A key lesson I’ve learned over the months I’ve been doing genealogy work is that it is important to go back and look at documents and information you received over and over again. Something that seemed unimportant or confusing when first viewed can take on a lot more meaning after you’ve learned more about a family or a person. So while I am waiting for new documents, I took the opportunity to review some old documents.
I went back to look at the information I had for Isidor Strolowitz Adler, Tillie and Jankel’s oldest child. I did this because I noticed (for the first time) that on the 1910 US census that Tillie said that she had been married for 27 years.
Since she was a widow, the first time I looked at this it did not seem relevant. This time I thought there might be a clue here as to when Jankel had died. Assuming that Isidor was born within a year of marriage, as seemed to be the case in so many of the marriages of that era, if Tillie and Jankel were married the year before Isidore’s birth and were married for a total of 27 years, I might get a better estimate of when he died (or disappeared).
So I turned to Isidor’s information and saw that I had an estimated date of birth of 1883 based on the fact that Isidor was listed as 27 on the 1910 census. According to his death certificate, he was 31 years, two months at the time of his death on April 23, 1915, giving him a birth date of February, 1884.
Since Bertha, the second child, was born in February, 1885, it certainly is feasible that Isidor had been born twelve months earlier. Unfortunately, these were the only two documents I had for Isidor since he died so soon after arriving in the US. I am hoping my Iasi researcher will find his birth record (he has located birth records for two of Isidor’s siblings; more on that in a separate post), but I decided to see if I could find a ship manifest for Isidor.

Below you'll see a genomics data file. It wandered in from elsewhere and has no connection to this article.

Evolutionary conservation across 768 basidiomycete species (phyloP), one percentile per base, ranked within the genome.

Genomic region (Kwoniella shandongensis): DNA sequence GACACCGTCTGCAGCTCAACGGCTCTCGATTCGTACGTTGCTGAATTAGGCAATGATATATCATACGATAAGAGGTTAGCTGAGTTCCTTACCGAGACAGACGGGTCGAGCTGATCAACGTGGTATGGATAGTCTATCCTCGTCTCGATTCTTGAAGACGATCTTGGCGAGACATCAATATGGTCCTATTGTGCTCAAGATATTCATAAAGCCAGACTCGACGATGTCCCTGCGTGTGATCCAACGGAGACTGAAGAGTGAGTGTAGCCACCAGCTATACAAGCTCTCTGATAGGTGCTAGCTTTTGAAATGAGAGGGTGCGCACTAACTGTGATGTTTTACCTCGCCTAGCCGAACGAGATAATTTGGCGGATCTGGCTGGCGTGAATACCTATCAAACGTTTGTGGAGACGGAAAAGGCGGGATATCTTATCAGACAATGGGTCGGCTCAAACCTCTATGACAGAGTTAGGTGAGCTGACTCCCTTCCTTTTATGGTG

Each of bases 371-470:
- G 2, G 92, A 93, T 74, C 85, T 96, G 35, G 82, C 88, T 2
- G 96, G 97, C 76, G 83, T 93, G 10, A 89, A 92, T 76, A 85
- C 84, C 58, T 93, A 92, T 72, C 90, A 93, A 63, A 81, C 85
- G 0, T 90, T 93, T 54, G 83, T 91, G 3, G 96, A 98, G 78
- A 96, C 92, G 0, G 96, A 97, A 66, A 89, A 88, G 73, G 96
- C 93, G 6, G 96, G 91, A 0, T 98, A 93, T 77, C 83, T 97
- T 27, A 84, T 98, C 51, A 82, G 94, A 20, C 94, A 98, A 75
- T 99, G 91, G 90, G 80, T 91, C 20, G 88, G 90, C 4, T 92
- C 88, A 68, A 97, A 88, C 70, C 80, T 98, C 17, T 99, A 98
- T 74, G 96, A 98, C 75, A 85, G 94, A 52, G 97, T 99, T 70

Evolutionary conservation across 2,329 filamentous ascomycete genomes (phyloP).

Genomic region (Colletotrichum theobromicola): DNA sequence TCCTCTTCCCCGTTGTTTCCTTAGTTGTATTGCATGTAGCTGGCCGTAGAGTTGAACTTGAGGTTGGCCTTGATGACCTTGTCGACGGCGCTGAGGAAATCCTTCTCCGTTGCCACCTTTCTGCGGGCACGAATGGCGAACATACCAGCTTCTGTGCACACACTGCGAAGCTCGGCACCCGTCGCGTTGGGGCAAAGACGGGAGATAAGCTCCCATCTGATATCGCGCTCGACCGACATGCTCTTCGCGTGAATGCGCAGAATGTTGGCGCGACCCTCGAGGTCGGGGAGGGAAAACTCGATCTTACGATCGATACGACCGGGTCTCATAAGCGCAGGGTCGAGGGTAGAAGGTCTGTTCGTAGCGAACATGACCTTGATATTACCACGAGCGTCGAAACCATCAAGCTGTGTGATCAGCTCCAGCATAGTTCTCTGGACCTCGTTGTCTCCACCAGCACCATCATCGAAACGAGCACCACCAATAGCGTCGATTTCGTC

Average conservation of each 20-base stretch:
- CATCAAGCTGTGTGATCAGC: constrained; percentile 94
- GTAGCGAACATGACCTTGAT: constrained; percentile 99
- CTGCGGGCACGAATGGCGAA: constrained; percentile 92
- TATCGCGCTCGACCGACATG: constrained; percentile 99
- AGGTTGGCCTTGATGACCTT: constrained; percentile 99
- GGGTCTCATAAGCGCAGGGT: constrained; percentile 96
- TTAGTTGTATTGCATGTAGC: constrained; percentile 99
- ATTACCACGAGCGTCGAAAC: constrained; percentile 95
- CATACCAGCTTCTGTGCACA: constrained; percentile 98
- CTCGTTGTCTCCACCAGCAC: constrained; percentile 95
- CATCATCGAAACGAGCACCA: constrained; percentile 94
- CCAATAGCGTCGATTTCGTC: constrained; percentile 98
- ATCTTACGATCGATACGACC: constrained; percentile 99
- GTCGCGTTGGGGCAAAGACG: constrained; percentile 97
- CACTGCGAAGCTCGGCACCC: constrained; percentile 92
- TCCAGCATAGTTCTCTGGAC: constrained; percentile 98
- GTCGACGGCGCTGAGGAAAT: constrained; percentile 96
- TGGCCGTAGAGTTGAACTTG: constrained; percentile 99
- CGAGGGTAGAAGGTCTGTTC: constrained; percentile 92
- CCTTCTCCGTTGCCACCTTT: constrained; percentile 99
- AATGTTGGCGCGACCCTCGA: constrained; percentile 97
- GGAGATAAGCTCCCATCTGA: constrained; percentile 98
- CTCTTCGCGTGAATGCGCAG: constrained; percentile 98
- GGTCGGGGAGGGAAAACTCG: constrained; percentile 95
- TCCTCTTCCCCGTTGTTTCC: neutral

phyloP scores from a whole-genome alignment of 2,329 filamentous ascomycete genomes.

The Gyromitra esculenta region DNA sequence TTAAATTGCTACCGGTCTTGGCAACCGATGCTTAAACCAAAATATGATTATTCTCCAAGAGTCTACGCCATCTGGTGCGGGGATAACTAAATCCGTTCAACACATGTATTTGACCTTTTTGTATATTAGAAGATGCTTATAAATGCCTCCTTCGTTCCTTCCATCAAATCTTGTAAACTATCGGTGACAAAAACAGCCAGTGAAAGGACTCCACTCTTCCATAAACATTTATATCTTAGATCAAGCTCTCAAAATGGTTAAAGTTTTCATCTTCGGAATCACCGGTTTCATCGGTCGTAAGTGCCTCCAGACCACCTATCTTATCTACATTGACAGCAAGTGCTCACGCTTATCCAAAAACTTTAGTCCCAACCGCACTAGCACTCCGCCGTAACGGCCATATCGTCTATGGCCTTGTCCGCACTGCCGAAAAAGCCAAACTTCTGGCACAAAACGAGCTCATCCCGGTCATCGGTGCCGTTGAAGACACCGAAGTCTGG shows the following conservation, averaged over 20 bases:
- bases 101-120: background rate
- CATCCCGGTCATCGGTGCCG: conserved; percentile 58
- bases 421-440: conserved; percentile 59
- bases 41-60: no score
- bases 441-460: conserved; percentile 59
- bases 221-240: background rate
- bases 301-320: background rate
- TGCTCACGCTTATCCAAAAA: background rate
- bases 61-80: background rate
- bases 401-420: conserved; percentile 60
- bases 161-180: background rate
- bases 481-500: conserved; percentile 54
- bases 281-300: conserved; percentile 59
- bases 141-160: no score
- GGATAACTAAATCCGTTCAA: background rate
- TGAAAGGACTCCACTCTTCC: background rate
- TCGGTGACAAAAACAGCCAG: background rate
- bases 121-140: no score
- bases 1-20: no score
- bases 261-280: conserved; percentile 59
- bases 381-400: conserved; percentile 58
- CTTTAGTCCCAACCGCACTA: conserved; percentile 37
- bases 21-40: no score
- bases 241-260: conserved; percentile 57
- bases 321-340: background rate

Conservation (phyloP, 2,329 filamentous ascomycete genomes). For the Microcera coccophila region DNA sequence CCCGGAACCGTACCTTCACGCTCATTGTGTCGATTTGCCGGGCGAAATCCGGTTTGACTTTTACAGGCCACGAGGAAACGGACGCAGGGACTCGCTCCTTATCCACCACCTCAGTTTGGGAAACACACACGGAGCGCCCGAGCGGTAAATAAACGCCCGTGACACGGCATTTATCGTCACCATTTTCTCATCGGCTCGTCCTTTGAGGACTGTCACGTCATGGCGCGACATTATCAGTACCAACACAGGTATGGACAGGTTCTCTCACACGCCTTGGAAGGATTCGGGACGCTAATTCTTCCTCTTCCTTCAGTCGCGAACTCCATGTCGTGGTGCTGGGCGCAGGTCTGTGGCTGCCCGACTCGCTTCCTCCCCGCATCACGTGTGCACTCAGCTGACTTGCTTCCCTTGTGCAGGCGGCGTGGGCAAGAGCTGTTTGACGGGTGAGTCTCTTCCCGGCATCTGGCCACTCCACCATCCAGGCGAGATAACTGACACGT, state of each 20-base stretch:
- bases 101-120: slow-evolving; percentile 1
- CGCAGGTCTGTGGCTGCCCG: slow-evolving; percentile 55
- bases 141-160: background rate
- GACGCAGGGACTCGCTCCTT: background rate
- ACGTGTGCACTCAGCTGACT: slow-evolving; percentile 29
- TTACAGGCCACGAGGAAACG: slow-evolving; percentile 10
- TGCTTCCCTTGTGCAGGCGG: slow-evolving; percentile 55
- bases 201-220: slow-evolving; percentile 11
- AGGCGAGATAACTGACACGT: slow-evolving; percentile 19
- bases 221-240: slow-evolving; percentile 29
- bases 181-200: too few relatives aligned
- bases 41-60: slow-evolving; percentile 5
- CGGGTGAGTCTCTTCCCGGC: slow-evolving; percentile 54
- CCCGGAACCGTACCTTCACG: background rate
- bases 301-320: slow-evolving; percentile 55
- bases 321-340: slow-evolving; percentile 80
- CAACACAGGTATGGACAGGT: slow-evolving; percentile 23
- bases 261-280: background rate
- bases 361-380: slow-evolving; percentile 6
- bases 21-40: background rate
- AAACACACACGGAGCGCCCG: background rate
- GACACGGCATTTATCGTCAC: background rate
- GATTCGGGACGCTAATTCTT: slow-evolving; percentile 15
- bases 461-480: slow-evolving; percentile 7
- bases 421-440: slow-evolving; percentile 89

On my entries for Isidor I had two different arrival dates: 1901 and 1903. His death certificate in 1915 said he’d been in the US for twelve years, giving me 1903. The 1910 census said that he had arrived in 1901. Although the 1910 census indicated that Isidor had petitioned for citizenship, I’ve yet to locate that petition. And I had no ship manifest. Although I had found ship manifests for all of his siblings and for his parents, I’d not been able to locate one for Isidor. I’d searched for Isidor, Isaac, Ira, and Israel and all the variations of his last name, but had not found anything.
But this time I vaguely remembered something: in the records for his father’s hearing at Ellis Island, Isidor had been referred to by another name. I went back to look at those records and found that Isidor had been identified as Srul.
I had learned from one of my JewishGen contacts that Srul was a Yiddish version of Israel—that Srulowitz means son of Israel. So Srul had become Israel and then Isidor in the US. The transcript also said that Srul was 26 in January, 1908, making his birth year 1883.
So I went back to the Ellis Island search engine created by Steve Morse and searched again, using Srul, and lo and behold—there it was. Strul Strulovici, age 19, had arrived on January 12, 1902, from Jassy, Romania, via Hague on the ship La Gascogne. That would make his birth year either 1883 or 1882. So I am no more certain of his birth year and thus no more certain of when his parents had married. But assuming they were married sometime between 1881 and 1883, that would mean that Tillie became a widow between 1908 and 1910, which is what I already assumed.
But I did learn something new from the manifest. Under the column asking who was meeting Strul/Isidor in America was the entry “Uncle.” I have to believe that this was his mother’s brother, Gustave Rosenzweig, my great-great uncle, the same uncle who stood up for Jankel in 1908 and posted a bond, the same Gustave who acted as a witness at his niece’s wedding. I can only imagine all the other things that this man did that were not documented for eternity. This new finding gave me the incentive to go back and learn more about Gustave and his children.
So keep reviewing those documents. You never know what you will learn a second time or third time or even a fourth time through.